It’s not wild, necessarily. But it’s unforgettable.
I never understood the title of Jack Garfein’s beautiful, sad, confusingly romantic and richly empathetic Something Wild. If the title refers to the movie’s brutal rape, a wild animalistic act, it’s certainly nothing wild for the tragic protagonist, Mary Ann (played by a powerfully touching and brave Carroll Baker). Something dreadful is more apt, as she suffers the rough hands of a faceless brute, emerging from the trees like a demon spirit.
And her demise, repulsion, sickness, panic, alienation and, finally, near-life-ending depression aren’t wild either. Something despondent. She’s desperate. She cannot discuss nor process the rape. She can’t even tell her parents. In a classic panic-stricken fight-or-flight scenario, she flees from a crowded subway car, gasping as commuters rub against her violated body. More and more, lovely Mary Ann turns into a withdrawn, depressed, misunderstood woman—a woman filled with terror and shame—a woman who hates herself though she did nothing wrong. A woman who was raped. This is how rape victims feel.
The picture starts as Mary Ann exits the subway and makes her way home. Something gives her a start. A rustle of trees, a paper cup blowing on the ground, a feeling of unease. Her fear is well founded. A large man, appearing like a monster, emerges from the trees, grabs Mary Ann and rapes her. The rape takes a long time—even tearing off the cross she wears on her neck. This rape is not titillating. This rape is sad and exhausting.
The film continues for a good 20 minutes (unprecedented for American movies at that time) without dialogue, as Mary Ann silently trudges her way home, where she bathes, scrubs, looks at the cuts on her body with horror, takes all of her clothes and cuts them into tiny pieces. She flushes the tattered garments down the toilet. And then she sleeps.
She decides the best choice is to take her own life, and nearly jumps off the Manhattan Bridge. But Mike (Ralph Meeker) saves her from leaping. And then, he keeps her, a sad little butterfly—a butterfly without wings. But why? These are questions the picture never answers.
The movie, released in 1961, was far ahead of its time. It recalls Roman Polanski’s Repulsion, before Polanski’s film was made, and Bergman, and yet, with its actors and setting, it feels wholly American.
Garfein, who survived the Holocaust, well understood the idea of entrapment and subjugation. He deals with it as a kind of submersion into a subterranean world of dirty rooms and dreams—dreams, in one terrifying moment, where girls have no faces (Lars Von Trier would love this movie)—a world where trauma is expressed through the sounds of vulgar good-time girls, the oppressiveness of the subway, the simultaneous attraction and repulsion to men, work, the city and sex. If anyone finds Mary Ann’s feelings and actions unrealistic, they have no concept of the odd co-mingling of unreality and harshness that an act of rape can make a woman feel.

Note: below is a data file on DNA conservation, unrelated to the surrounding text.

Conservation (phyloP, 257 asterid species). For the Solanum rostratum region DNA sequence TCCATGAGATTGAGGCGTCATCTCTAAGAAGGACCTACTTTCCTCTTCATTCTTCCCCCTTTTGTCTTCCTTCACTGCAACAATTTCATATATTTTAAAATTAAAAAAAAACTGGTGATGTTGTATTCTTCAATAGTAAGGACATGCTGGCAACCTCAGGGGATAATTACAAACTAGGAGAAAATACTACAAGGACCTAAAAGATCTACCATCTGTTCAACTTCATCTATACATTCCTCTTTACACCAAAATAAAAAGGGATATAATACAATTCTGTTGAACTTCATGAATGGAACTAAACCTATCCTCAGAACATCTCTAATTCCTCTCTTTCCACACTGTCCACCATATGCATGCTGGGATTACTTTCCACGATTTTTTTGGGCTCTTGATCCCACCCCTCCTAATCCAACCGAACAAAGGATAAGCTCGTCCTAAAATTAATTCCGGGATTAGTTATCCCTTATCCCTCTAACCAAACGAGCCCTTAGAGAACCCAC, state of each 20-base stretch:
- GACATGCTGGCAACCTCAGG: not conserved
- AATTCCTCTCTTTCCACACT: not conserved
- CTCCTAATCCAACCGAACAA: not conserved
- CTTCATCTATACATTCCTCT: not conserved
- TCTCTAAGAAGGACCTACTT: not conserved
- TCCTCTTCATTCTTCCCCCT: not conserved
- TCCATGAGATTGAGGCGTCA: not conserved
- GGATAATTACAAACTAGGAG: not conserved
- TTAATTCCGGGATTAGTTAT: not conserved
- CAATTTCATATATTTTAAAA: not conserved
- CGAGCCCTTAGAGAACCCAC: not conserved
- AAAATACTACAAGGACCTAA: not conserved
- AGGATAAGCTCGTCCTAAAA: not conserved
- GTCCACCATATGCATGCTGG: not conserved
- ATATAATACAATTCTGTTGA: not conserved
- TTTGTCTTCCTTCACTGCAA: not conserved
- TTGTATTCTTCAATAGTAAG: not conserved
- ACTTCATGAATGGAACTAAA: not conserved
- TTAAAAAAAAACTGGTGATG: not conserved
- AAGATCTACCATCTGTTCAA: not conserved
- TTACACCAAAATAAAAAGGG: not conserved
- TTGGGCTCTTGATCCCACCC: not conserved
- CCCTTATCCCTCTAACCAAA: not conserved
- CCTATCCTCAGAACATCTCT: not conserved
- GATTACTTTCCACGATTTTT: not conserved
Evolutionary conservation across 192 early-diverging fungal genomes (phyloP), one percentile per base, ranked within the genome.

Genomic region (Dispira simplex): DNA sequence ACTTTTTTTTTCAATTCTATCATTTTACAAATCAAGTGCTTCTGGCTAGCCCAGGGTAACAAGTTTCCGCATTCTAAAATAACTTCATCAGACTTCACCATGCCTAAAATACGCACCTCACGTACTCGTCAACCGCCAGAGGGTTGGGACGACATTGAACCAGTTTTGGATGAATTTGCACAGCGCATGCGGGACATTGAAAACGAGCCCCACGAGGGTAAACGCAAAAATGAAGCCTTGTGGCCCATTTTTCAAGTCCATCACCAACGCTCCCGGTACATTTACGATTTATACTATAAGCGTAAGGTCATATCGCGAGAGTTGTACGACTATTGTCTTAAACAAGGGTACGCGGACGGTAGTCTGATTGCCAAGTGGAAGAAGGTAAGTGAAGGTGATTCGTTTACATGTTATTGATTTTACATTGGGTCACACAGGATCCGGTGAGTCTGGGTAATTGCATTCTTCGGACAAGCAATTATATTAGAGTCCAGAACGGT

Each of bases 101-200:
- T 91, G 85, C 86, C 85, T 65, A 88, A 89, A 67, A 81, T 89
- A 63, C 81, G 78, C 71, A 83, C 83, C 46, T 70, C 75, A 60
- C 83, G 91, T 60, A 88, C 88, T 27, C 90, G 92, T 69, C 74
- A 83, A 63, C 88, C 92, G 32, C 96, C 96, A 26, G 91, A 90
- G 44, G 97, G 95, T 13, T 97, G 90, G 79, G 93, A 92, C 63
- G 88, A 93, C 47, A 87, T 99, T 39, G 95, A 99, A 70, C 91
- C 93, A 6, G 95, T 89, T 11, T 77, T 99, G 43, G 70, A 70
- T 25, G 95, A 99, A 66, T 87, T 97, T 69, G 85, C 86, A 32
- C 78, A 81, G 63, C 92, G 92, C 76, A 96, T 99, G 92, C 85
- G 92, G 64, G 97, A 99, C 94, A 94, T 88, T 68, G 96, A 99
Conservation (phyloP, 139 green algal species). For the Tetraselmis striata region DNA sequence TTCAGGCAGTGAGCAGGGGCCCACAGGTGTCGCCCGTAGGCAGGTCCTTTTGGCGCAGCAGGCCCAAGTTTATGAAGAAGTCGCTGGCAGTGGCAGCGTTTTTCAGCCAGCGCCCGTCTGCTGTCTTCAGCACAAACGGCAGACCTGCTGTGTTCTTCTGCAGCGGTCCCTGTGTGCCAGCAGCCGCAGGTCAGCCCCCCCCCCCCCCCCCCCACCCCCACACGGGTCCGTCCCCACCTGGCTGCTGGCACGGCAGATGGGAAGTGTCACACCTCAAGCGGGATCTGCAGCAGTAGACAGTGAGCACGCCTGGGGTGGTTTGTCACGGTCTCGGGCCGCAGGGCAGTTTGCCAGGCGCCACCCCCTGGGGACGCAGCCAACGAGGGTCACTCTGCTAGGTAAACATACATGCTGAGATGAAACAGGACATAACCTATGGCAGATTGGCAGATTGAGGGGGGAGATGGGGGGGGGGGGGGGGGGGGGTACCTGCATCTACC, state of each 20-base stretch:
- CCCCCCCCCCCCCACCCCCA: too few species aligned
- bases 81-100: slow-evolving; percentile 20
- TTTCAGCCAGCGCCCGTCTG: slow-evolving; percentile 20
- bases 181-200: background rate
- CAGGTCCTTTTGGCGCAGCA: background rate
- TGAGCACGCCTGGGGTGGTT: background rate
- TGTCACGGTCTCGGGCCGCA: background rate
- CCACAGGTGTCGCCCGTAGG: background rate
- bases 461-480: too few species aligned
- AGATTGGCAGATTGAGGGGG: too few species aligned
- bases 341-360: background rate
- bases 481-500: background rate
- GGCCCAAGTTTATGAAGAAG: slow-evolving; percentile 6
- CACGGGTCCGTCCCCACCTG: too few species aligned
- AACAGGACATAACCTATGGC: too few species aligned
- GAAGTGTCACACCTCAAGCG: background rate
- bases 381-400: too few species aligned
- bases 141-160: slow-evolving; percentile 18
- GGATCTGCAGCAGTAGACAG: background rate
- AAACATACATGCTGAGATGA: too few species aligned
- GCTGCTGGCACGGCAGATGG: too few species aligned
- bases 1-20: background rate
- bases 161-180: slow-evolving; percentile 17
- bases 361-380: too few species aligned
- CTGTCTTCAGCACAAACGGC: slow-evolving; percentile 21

The great Aaron Copland provided the potent music; the legendary Saul Bass created the title sequence, and brilliant cinematographer Eugen Schüfftan (Metropolis, Port of Shadows, Napoleon, Eyes Without a Face) worked as a director of photography.
The picture feels like trauma, it feels Jungian, dreamy, hyper-real. Garfein understands the horror and fairy tale nature of a victim floating above pain. Mary Ann wants to rid herself of anguish, she wants to float, and yet, she’s stuck in a basement.
I hate her entrapment, and I hate that she feels she has nowhere to go, and yet, I pray Mike treats her sensitively. I feel wrong for this, but I want them to work out. This is a dream. Or a nightmare. I can only hope she’s truly happy one day. Not wild, but, happy?
Kim Morgan writes essays for MSN Movies and authors and runs MSN’s daily film blog “The Hitlist.” Her work has been published in Huffington Post, Entertainment Weekly and Garage Magazine, where she authors the movie column “Drive, She Said.”
Excerpted from an article originally published in Sunset Gun. Reprinted with permission of the author.
Spotlight: Jack Garfein
THE STRANGE ONE
U.S., 1957, 100m
Director: Jack Garfein
Starring: Ben Gazzara, Pat Hingle and Peter Mark Richman
U.S., 1961, 112m
Director: Jack Garfein
Starring: Carroll Baker, Ralph Meeker and Mildred Dunnock